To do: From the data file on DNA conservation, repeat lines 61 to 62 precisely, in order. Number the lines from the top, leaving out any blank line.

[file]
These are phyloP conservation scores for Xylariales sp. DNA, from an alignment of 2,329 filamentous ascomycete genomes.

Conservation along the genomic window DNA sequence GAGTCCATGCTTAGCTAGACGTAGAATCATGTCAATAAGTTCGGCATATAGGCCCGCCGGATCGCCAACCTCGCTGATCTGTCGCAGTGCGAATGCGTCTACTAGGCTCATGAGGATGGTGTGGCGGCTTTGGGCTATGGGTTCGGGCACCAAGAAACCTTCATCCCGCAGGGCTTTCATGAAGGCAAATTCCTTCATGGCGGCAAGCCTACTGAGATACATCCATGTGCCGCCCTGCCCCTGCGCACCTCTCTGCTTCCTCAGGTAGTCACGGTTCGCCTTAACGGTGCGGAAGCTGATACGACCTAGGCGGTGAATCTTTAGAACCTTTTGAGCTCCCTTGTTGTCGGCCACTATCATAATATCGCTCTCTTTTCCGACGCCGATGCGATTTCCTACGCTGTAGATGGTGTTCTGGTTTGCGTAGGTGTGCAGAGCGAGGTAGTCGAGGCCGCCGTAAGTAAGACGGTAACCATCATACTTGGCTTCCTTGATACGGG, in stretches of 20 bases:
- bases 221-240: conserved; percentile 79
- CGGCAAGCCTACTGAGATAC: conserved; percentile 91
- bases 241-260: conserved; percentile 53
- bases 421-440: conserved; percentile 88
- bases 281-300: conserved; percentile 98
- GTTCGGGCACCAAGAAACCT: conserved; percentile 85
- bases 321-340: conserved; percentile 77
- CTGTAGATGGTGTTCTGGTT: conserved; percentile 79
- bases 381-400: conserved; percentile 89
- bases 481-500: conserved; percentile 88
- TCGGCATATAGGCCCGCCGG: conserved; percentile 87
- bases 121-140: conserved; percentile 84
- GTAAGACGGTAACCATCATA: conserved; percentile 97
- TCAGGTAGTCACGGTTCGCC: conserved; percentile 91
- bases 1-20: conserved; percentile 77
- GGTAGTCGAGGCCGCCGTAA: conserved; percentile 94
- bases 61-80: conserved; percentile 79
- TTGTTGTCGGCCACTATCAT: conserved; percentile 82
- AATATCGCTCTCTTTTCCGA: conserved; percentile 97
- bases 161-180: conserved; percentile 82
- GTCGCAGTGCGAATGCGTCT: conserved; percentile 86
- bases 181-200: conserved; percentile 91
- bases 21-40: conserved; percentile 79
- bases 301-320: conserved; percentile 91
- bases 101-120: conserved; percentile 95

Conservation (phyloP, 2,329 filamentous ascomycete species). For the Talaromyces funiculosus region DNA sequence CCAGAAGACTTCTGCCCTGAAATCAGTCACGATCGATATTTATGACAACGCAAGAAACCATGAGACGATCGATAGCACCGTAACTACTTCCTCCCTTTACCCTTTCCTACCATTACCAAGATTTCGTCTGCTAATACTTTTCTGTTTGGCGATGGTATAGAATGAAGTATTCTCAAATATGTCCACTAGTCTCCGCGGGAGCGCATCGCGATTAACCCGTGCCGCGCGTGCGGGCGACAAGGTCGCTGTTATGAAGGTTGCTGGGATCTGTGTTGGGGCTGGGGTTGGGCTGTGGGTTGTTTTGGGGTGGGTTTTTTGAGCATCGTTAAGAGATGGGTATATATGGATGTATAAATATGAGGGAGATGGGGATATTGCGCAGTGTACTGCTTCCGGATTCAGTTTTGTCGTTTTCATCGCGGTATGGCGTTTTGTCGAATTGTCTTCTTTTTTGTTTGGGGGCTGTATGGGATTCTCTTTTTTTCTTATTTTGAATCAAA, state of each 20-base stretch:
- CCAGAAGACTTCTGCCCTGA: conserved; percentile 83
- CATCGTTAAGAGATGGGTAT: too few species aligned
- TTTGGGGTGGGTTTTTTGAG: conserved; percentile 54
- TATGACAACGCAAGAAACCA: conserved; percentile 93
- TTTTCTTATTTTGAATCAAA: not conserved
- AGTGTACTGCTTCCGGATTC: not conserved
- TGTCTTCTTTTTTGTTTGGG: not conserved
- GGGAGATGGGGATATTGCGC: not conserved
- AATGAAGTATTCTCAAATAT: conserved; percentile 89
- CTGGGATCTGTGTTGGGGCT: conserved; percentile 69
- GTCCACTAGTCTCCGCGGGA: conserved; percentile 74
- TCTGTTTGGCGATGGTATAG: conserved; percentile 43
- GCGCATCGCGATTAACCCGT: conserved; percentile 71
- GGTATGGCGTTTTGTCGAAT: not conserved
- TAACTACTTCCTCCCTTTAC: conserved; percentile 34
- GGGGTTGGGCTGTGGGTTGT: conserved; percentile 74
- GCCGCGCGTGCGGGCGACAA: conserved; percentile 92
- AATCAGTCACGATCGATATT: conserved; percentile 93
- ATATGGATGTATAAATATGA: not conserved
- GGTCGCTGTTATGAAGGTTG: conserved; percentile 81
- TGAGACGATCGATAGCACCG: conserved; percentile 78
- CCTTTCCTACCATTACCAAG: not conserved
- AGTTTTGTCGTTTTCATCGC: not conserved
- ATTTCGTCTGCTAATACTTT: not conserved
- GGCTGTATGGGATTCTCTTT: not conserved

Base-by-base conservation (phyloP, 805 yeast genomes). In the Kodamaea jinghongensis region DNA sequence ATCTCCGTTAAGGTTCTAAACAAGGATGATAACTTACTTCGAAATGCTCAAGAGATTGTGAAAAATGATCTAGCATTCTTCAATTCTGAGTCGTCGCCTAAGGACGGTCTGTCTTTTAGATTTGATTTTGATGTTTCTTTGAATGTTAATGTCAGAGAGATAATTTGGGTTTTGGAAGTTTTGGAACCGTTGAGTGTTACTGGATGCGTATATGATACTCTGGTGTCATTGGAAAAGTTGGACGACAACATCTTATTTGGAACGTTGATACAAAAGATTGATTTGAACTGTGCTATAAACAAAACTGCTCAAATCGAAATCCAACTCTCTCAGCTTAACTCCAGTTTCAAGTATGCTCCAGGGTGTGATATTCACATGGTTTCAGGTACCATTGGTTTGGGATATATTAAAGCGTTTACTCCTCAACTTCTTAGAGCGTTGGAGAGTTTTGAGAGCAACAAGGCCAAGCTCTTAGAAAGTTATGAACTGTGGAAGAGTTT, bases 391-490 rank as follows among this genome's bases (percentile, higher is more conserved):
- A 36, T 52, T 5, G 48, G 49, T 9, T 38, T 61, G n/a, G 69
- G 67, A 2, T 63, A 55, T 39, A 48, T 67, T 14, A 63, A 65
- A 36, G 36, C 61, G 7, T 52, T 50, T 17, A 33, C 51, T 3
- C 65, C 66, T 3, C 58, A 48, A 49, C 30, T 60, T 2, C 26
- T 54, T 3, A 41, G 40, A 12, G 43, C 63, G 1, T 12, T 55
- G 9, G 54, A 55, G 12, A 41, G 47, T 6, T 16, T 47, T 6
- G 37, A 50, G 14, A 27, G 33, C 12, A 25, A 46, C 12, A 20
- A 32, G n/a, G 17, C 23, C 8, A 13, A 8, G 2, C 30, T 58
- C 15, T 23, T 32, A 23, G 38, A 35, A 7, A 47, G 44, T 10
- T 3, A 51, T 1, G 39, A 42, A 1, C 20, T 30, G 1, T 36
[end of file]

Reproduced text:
- G 37, A 50, G 14, A 27, G 33, C 12, A 25, A 46, C 12, A 20
- A 32, G n/a, G 17, C 23, C 8, A 13, A 8, G 2, C 30, T 58